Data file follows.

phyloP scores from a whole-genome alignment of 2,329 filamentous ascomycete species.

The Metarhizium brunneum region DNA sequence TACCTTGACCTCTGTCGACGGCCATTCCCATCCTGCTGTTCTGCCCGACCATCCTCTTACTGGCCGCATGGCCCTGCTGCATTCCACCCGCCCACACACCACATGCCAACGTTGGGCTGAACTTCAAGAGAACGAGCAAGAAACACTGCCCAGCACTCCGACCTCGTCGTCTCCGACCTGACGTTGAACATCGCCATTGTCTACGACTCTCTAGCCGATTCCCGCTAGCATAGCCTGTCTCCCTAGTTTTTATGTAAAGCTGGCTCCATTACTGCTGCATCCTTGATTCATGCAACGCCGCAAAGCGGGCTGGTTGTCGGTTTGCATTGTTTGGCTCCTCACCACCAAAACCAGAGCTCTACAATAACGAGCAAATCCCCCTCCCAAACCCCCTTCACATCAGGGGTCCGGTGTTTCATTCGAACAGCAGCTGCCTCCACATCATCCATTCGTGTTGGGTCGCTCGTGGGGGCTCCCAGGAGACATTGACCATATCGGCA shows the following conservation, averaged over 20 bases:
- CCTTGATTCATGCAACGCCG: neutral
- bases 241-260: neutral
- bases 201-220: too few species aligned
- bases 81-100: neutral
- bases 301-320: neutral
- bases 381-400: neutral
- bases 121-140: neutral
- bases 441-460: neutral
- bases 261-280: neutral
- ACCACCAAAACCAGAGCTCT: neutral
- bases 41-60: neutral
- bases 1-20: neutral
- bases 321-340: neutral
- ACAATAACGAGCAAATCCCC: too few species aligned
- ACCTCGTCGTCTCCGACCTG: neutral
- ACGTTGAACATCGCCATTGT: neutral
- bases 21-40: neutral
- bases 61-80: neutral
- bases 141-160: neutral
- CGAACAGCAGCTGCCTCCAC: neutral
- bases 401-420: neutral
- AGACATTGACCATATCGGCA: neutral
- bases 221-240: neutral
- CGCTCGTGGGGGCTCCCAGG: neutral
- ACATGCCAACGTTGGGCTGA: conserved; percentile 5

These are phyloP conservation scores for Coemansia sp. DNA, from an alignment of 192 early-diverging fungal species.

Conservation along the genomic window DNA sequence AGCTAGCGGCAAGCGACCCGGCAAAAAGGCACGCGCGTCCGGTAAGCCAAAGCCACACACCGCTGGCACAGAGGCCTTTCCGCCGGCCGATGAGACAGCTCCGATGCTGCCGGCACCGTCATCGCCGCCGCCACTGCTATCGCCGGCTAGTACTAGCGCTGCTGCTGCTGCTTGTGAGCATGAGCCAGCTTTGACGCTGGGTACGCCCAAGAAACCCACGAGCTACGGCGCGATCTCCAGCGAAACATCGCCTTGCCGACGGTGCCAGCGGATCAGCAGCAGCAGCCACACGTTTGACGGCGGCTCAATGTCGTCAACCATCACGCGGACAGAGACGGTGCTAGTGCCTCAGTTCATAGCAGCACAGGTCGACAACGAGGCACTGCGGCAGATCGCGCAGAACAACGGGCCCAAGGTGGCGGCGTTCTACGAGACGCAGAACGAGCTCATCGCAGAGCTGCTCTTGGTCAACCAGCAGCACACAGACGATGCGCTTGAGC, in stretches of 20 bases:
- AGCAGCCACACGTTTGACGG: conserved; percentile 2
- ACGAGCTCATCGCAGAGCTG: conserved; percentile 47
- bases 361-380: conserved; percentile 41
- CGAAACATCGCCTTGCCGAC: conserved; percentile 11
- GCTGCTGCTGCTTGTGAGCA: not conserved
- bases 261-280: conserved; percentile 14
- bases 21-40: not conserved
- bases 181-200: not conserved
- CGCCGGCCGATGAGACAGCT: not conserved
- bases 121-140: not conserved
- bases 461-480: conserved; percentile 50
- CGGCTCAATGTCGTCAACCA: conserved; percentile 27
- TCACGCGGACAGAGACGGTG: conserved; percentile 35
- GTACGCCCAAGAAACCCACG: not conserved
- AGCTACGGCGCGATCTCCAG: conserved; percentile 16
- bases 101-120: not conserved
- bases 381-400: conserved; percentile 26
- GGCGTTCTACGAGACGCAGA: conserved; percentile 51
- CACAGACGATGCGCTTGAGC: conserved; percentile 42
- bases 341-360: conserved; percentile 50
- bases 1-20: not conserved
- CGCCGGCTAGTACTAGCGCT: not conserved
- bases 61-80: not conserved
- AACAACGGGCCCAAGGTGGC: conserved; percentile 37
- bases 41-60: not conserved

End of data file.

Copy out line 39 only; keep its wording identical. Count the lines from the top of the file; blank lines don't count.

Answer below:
- bases 121-140: not conserved